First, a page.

Wild Orchids and the end of the avian winter

23 Mar , 2016  

It was mid-March and took the afternoon to look at the ground searching for wild orchids – it is definitely the best way to overlook birds. But let´s be honest, those little beauties are amazing.

Ophrys speculum, near Espiche. Nuno Barros

Ophrys speculum, near Espiche. Nuno Barros

I went to explore the Barrocal area around Espiche, Barão de S. João and Bensafrim. In the end I reckon I saw 8 species of wild orchids. The most numerous were Orchis lutea, followed by Ophrys speculum and Ophrys bombyliflora. Some other interesting ones were Anacamptis morio and Serapias parviflora. However, there were more than orchids around, and In the middle of the already colorful assembly of Rock Roses, some specialties were Scilla peruviana, Muscari neglectum or Linaria amethystea. There were not many butterflies around, the star of the afternoon being a very cooperative Green Hairstreak Callophys rubi.

Callophys rubi. Nuno Barros

Callophys rubi. Nuno Barros

The following day the birds were back on the menu (so to speak). We set out to explore the area North of Portimão to the border with Monchique county, and East to Silves and Lagoa. The highlights of this rewarding sunny day were scattered flocks of Glossy Ibis Plegadis falcinellus everywhere there was water, a pair of displaying Goshawks Accipiter gentillis around Monchicão, 8 Purple Swamphens Porphyrio porphyrio at a small abandoned rice field, a distant Egyptian Goose Alopochen aegyptiacus in a private dam, and a flock of 40 Flamingos Phoenicopterus ruber at Alvor Estuary.

Glossy Ibis. Michele Lamberti/Creative Commons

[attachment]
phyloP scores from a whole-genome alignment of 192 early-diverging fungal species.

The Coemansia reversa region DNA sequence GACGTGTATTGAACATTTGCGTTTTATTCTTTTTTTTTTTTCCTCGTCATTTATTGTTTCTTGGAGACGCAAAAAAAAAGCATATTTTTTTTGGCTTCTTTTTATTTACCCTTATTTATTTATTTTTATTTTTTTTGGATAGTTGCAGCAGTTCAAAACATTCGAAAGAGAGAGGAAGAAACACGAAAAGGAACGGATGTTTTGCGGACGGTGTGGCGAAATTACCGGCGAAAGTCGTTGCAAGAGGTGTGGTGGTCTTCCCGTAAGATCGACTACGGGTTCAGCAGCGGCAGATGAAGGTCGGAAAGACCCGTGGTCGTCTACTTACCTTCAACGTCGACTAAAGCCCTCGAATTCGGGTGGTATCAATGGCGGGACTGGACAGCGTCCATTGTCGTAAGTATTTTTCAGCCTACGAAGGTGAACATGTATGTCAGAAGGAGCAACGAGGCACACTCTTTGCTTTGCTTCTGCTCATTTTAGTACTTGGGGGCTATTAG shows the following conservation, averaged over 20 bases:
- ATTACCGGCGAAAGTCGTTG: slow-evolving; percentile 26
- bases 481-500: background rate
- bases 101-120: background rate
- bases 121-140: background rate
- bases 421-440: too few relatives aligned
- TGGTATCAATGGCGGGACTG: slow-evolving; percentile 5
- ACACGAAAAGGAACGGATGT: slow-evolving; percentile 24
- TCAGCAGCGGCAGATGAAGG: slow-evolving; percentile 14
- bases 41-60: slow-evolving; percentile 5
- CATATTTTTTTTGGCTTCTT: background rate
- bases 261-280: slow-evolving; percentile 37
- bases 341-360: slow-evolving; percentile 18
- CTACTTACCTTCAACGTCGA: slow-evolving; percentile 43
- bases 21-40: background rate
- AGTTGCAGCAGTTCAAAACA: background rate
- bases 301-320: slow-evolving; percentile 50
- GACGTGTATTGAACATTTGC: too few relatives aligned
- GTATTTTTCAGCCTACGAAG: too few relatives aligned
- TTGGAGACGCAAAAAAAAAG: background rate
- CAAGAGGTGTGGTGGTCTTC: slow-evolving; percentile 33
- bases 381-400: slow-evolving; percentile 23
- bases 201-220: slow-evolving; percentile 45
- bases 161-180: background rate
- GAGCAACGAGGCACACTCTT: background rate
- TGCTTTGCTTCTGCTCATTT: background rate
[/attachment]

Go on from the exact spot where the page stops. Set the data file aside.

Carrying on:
Glossy Ibis. Michele Lamberti/Creative Commons

And of course the beautiful places we visited, like the Odelouca Stream at Laranjeira, and some riparian woods. At the end of the day I had nice list of 80 species, from which arriving breeding birds were still largely absent – apart form the already large number of Swallows and Hoopoes. In two weeks time, everything will have changed. Once more.

Laranjeira, Monchique. Nuno Barros

Laranjeira, Monchique. Nuno Barros

1 Response

  1. Simon Bennett says:

    I was in the Algarve last week and saw quite a few orchids: in particular I found three species of Serapias near Vila do Bispo: Serapias parviflora, cordigera and strictiflora; together with Anacaptis morio, Gennaria diphylla and Ophrys lutea. Near Boca do Rio I found Ophrys apifera, lutea, speculum and bombylliflora (pretty much over at this point), Serapias parviflora, Anacamptis pyramidalis, morio and champagneuxii, and Orchis italica.
    Some areas where I have seen a lot of orchids in previous springs were almost bare. It may be the weather dring the winter, but I also wonder whether some land is being grazed more, as I get the impression that some people who have lost urban jobs in the economic downturn are returning to rural areas and seeking to make a living off old family farms that had been pretty well deserted. The grazing seems to favour tougher plants that the animals don’t like.
    You mention glossy ibis, which I saw on the Rio Arade in small numbers. However, I saw a flock of a few hundred from the train on the main line just south of Santarém.

Leave a Reply

Your email address will not be published. Required fields are marked *

This site uses Akismet to reduce spam. Learn how your comment data is processed.

Birdland Tours

Birdwatching Tours

Western Algarve

Read more

Turismo de Natureza

Birdland is a registered tourism company (RNAAT 569/2014)